Nigel Blackaby discusses how Germany will fare without a new generation of nuclear power plants and the phasing out of the existing fleet, coupled with growing opposition to coal-fired generation, and analyses the steps that Germany will need to take to reach a fully integrated energy future.
In the wake of Fukushima disaster, energy experts now agree that securing Europe's future electricity supply will require an increasing convergence between existing fossil fuel sources and the fast-growing renewable generation sector. Nowhere is this fusing of interests required more than in Germany, in the light of the government's decision to phase out all nuclear power by 2022. The case for integration is now compelling and is something that an increasing number of countries are going to have to consider.
The current debate among those in the power industry is how Germany will fare without a new generation of nuclear power plants and the phasing out of the existing fleet, coupled with growing opposition to coal-fired generation. Many in the industry feel that the technology most likely to benefit in the short term is gas fired generation, but that the recent nuclear-free policy offers Germany a chance to be a pioneer in a new energy system, which matches a substantial green energy sector with a conventional generation base. Chancellor Merkel has already said that her country's 'fundamental' rethink of energy policy could set an example for other countries. If this is to be the case, significant new infrastructure will be required, not only in the area of power generation, but also in the transmission grid and the way that the grid interacts with these power sources.
Germany's offshore wind potential is large but its prime location is a long way from the main load centres. In addition, protest groups are already expressing their fears that the unspoiled, forested centre of the country will become a north-south 'energie autobahn' of pylons and high-voltage cables.[Page Break]
However, renewable energy groups in Germany such as the BDEW Association remain optimistic. They say that Germany is unlikely to experience blackouts in the next decade as the country currently enjoys a surplus energy capacity, has a good potential for energy efficiency savings and has strong border interconnections in place. On the other hand, RWE chief executive Jürgen Grossman has argued that, until low-carbon energy sources improve, Germany will struggle to meet its greenhouse gas reduction targets in the absence of nuclear power. His colleague Volker Beckers, Group CEO of RWE nPower said recently that "Germany has a romantic view of energy policy", and described this policy as misplaced and damaging.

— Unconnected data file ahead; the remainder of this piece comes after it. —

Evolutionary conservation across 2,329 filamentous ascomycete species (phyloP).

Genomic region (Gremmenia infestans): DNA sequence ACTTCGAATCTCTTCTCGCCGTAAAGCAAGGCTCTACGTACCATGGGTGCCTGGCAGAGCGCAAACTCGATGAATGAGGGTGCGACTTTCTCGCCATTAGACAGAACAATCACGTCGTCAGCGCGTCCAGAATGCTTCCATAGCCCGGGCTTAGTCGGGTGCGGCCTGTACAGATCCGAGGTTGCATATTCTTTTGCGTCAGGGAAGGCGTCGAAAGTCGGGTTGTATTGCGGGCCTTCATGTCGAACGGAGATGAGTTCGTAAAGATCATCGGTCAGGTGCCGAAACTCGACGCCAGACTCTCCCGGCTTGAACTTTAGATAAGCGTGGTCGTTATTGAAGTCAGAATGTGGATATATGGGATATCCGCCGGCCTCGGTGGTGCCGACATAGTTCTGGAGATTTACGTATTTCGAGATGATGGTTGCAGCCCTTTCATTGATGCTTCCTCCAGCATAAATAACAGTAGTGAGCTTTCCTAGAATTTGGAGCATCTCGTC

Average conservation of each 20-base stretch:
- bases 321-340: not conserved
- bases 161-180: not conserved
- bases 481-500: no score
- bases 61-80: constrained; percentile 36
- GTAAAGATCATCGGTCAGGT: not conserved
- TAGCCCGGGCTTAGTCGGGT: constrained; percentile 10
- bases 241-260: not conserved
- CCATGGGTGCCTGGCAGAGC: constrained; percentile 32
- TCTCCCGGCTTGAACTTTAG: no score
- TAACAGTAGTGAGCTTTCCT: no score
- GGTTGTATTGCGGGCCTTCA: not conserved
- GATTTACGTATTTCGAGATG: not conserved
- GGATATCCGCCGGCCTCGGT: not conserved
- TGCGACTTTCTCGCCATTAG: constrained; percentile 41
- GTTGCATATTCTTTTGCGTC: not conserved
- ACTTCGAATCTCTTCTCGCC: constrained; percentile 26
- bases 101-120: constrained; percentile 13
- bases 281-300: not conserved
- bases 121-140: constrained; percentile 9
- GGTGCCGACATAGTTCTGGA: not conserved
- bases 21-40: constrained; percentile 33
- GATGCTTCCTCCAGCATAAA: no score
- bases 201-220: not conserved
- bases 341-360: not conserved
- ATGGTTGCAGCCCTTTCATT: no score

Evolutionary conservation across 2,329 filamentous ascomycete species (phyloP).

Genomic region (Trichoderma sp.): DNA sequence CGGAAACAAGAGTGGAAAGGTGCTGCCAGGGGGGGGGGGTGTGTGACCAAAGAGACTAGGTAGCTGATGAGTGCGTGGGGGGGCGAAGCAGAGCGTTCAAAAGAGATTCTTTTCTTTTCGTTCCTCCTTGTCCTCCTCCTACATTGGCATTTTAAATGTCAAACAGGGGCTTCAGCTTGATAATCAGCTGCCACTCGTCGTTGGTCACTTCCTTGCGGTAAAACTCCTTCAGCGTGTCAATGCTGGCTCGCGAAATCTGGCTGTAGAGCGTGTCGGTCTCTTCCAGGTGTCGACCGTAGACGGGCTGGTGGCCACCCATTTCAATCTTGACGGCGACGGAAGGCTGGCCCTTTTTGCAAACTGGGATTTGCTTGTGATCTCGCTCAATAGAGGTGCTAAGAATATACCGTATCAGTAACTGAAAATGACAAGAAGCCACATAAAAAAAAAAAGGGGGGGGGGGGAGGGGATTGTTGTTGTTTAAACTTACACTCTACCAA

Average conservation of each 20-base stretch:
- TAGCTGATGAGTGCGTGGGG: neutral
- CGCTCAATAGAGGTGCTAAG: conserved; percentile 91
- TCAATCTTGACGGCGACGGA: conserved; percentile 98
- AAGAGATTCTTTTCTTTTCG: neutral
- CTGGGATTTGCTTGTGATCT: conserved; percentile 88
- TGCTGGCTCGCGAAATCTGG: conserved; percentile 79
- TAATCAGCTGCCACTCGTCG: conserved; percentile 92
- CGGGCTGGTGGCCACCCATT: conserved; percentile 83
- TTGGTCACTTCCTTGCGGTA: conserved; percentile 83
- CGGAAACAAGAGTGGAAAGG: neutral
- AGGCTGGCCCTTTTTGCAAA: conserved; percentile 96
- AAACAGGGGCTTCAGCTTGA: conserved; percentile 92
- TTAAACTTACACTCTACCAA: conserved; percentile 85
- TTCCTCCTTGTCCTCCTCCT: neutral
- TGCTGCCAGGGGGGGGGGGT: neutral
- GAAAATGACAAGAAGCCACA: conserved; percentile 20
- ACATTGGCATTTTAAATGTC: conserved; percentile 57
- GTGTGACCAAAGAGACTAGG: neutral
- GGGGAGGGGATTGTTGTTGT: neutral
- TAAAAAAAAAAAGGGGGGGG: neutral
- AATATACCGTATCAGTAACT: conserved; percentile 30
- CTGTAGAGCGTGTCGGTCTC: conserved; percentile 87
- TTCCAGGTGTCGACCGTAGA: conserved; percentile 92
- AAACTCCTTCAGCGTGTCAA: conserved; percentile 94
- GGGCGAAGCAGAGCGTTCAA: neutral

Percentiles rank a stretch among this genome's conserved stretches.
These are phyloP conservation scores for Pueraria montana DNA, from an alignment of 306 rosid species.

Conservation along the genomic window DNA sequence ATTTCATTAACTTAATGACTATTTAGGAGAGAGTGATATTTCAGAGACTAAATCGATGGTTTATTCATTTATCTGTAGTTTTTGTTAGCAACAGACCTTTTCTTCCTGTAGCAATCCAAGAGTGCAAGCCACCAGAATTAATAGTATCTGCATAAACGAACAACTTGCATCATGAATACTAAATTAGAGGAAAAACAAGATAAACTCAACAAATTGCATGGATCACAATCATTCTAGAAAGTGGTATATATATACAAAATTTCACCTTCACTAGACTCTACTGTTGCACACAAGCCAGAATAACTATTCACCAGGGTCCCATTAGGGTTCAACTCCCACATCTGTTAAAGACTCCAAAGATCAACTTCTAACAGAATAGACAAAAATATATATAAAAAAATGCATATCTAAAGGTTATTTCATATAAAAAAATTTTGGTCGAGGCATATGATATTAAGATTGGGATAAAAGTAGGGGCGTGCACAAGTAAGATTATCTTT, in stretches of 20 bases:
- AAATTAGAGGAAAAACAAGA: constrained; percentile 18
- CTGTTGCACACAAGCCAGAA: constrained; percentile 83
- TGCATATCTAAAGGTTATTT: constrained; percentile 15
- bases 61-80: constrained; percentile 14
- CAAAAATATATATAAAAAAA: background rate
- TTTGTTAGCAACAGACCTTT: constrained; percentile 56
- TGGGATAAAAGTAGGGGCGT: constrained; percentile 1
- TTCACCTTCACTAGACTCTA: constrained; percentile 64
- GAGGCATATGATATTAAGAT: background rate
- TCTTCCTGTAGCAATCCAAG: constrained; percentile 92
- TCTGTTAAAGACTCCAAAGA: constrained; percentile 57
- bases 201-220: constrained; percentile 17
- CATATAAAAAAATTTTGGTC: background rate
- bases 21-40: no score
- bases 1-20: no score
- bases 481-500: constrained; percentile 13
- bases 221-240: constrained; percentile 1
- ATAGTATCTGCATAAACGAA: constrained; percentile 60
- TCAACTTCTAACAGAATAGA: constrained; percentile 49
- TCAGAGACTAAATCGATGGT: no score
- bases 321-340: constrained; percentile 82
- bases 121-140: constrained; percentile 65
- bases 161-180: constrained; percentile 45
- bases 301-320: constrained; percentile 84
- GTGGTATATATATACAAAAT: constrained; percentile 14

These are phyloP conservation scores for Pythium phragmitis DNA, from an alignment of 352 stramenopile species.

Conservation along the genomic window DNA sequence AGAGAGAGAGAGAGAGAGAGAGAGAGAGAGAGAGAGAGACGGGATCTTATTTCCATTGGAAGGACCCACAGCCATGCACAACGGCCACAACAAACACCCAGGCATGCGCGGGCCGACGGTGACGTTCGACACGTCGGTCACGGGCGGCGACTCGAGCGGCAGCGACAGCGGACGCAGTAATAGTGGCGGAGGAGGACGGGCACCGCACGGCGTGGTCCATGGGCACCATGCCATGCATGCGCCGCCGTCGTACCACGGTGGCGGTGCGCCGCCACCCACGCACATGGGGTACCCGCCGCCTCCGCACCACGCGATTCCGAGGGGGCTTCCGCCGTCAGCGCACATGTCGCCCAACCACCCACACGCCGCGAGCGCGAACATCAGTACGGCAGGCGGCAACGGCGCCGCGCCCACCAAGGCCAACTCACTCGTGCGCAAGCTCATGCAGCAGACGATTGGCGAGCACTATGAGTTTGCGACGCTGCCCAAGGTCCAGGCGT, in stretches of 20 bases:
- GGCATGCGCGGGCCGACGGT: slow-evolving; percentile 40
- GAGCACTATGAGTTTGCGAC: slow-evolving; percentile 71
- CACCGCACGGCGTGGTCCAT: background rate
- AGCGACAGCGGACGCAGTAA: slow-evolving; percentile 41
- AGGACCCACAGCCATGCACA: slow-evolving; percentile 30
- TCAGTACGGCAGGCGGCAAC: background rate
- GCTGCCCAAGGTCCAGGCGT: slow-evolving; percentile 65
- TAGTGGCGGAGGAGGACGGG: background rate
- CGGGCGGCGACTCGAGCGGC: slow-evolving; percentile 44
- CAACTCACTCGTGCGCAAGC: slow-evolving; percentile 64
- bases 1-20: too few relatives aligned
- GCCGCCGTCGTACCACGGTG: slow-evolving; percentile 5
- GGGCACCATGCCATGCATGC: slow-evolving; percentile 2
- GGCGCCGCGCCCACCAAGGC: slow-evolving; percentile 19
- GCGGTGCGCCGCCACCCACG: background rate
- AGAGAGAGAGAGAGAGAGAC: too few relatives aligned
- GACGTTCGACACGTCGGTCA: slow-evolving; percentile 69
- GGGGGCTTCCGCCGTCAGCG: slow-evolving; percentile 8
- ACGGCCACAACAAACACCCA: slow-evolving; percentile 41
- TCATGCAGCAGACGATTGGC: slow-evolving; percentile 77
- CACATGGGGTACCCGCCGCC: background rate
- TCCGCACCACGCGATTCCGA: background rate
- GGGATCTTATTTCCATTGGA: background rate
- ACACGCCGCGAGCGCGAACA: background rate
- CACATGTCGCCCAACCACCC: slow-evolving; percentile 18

Whatever your position on this issue, it is clear that Germany's power sector will experience a period of change and that traditional power sources will need to be integrated with renewable sources such as wind and solar to create a smart energy solution. The decision on nuclear power may be the catalyst needed to jump-start this revolution.[Page Break]
If the lights are to be kept on at all times, the smart energy system of the future needs to provide the necessary flexibility to allow new low or zero carbon power generation sources to be added to the grid. Technology development is being geared toward providing flexible solutions that enable integration of variable renewables and conventional power and these solutions are now being brought to market. Technologies addressing the challenge of integration include flexible gas turbines, fast-ramping gas and diesel engines, hybrid power plant designs, energy storage, new HVDC designs and smart grid technology.
At a strategic level, Europe's utility companies and equipment suppliers need to communicate and collaborate in order to design the integrated power system of the future. The renewable power generation market now recognises the need for close co-operation and integration with the mainstream as green power becomes big business for the major power generating companies across Europe.[Page Break]
European energy policy is also being driven by a need for further integration between national energy policies, neighbouring grid systems, future R & D efforts and long-term strategy. A pragmatic approach is going to be vital. While a zero-carbon, 100 per cent renewable power grid is the dream for many, for the foreseeable future the power sector in Europe is going to have to work with the sources it has available. The time has come for the all the major actors to join forces in order to deliver a cleaner, reliable and affordable electricity supply for future years.
Nigel Blackaby, Chairman of the Advisory Board, POWER-GEN Europe 2012 This year POWER-GEN is being held at the KolnMesse in Cologne Germany from the 12-14th June 2012. www.powergeneurope.com.